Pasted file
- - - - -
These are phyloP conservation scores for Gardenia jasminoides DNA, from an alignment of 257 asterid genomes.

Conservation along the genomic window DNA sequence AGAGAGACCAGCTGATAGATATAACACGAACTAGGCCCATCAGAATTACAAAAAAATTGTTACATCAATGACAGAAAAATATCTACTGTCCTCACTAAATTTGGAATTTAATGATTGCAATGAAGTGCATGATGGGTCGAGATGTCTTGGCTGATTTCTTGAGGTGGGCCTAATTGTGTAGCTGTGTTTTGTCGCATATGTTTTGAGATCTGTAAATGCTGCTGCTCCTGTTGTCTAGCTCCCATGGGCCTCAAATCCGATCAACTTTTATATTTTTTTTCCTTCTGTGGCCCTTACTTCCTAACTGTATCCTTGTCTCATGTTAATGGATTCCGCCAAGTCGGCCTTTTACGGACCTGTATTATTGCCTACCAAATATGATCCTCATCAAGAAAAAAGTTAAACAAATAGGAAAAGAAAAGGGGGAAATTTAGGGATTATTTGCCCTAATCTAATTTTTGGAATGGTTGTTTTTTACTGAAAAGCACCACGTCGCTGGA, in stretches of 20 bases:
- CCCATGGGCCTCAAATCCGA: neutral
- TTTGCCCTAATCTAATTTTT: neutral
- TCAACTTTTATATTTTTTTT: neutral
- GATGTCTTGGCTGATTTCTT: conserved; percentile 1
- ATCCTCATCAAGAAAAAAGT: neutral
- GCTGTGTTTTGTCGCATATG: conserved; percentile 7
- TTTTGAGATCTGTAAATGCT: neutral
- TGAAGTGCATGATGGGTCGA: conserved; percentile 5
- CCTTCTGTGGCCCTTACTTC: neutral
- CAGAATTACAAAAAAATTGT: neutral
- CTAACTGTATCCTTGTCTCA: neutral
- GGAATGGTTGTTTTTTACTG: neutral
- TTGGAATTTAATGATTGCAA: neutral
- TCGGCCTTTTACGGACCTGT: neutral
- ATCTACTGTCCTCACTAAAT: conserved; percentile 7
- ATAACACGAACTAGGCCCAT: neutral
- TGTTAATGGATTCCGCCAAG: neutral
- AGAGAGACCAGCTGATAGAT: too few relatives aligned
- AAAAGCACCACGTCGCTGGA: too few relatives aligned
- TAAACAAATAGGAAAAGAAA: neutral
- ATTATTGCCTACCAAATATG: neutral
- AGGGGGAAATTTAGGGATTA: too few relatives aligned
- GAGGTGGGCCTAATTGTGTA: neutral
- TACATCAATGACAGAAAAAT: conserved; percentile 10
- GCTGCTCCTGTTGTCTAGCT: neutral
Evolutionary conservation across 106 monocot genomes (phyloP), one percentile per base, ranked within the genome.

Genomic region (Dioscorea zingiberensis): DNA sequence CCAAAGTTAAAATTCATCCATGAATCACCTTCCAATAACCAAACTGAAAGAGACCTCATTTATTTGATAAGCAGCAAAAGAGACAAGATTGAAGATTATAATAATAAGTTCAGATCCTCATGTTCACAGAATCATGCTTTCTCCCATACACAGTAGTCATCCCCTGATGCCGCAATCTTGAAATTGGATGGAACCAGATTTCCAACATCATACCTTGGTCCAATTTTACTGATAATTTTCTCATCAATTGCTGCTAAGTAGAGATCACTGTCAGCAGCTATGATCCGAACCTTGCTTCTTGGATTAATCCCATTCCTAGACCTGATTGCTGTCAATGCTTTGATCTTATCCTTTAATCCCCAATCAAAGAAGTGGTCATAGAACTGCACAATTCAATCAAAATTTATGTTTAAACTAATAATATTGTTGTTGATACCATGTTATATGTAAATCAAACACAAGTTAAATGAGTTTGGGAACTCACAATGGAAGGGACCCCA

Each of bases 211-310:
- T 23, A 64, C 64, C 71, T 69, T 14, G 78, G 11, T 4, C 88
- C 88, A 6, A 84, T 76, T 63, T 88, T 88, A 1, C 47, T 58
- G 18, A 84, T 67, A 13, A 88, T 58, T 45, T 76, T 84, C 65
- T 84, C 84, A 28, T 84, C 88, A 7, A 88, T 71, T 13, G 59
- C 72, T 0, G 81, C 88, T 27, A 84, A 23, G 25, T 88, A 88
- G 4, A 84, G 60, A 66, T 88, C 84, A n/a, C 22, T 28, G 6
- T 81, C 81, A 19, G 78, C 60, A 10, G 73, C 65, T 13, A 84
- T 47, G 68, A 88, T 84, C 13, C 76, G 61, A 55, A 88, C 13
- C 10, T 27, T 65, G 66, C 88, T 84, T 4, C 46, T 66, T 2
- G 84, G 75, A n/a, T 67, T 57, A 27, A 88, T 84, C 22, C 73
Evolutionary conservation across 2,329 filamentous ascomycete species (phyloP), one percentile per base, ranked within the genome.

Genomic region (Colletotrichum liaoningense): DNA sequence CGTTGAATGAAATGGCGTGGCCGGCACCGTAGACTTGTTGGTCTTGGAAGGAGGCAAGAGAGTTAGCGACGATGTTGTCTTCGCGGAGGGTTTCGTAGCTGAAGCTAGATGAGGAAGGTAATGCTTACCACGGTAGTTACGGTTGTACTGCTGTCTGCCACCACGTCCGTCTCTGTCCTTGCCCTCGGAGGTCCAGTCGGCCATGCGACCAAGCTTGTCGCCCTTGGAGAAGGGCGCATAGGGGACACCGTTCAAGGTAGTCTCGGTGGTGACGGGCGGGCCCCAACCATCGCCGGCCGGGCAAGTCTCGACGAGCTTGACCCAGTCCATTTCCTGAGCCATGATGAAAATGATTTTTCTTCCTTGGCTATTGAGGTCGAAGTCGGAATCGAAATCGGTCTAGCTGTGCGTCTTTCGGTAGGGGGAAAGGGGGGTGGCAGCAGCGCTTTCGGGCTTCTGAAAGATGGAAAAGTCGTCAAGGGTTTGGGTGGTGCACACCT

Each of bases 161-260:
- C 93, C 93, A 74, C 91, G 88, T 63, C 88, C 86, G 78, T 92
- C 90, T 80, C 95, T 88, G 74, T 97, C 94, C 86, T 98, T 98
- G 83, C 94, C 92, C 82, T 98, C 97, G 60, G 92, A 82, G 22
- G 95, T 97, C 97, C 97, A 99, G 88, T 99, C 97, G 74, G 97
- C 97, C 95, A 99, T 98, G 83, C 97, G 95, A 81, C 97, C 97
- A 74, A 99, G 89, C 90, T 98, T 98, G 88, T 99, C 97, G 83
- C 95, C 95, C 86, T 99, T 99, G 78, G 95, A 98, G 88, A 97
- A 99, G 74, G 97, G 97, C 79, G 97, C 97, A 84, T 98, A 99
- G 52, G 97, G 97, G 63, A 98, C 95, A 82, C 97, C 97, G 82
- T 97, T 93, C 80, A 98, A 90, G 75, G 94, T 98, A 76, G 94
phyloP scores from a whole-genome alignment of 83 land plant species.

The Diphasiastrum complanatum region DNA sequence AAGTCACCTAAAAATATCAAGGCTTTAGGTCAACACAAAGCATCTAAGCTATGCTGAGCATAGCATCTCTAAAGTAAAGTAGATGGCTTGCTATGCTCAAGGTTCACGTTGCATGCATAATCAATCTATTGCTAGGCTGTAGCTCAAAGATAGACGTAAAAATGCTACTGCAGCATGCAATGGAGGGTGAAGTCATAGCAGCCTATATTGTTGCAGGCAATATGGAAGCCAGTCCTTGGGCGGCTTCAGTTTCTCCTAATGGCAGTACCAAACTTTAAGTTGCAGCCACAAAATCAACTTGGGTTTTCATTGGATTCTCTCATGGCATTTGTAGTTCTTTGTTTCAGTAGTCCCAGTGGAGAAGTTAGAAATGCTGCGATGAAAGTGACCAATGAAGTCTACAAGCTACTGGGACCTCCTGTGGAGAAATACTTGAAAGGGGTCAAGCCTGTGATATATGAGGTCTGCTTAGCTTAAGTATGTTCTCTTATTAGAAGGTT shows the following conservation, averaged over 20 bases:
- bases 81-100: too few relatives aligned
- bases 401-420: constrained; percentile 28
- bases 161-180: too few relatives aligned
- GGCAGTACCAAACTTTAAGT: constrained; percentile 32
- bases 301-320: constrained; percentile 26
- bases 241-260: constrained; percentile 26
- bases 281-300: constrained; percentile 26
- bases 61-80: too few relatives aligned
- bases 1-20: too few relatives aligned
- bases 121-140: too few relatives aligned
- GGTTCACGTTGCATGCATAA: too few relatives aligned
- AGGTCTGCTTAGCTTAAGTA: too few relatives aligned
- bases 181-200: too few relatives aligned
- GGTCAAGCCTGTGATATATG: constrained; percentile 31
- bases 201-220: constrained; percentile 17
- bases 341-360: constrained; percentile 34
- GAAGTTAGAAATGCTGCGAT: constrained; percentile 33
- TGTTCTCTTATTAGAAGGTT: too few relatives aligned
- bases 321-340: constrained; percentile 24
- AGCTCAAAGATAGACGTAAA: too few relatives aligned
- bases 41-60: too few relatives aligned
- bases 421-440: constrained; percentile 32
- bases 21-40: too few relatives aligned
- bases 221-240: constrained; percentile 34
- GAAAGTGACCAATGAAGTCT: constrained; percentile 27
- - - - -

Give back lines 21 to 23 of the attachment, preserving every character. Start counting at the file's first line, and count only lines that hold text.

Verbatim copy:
- AAAAGCACCACGTCGCTGGA: too few relatives aligned
- TAAACAAATAGGAAAAGAAA: neutral
- ATTATTGCCTACCAAATATG: neutral